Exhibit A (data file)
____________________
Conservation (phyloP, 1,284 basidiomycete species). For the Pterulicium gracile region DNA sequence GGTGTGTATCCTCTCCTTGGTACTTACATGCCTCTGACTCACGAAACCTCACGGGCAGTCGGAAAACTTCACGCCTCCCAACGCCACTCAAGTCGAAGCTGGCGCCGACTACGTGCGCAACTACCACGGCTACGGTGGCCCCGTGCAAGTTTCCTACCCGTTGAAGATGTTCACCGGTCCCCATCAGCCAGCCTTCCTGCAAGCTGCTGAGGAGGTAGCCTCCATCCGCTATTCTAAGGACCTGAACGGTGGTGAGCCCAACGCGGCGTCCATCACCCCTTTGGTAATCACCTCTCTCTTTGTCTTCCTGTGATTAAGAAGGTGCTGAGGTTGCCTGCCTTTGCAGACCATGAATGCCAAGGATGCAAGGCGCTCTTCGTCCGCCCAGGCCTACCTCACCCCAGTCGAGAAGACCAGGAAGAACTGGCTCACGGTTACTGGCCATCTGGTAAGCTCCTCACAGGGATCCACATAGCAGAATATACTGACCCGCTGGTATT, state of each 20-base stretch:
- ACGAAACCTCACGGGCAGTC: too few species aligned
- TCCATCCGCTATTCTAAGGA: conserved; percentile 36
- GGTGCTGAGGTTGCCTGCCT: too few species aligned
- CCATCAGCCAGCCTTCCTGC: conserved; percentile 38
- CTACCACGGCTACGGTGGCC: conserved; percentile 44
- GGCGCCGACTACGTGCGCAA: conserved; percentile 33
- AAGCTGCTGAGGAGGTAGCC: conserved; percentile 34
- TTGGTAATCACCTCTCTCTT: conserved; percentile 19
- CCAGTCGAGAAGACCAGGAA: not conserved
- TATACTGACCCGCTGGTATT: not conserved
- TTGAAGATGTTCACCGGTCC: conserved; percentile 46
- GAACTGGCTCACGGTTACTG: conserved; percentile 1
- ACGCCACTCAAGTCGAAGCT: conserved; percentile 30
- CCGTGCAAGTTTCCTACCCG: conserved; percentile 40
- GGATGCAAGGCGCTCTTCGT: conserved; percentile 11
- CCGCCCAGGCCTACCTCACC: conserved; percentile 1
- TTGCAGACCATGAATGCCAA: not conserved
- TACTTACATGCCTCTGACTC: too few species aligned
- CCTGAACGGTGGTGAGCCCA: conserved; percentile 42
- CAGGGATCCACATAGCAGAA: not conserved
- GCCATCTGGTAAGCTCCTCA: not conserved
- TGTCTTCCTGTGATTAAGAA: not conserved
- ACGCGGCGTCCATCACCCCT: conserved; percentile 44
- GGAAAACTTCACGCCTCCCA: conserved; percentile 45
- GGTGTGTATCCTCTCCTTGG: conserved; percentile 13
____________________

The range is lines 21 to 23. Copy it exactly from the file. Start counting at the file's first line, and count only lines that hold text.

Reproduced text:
- CAGGGATCCACATAGCAGAA: not conserved
- GCCATCTGGTAAGCTCCTCA: not conserved
- TGTCTTCCTGTGATTAAGAA: not conserved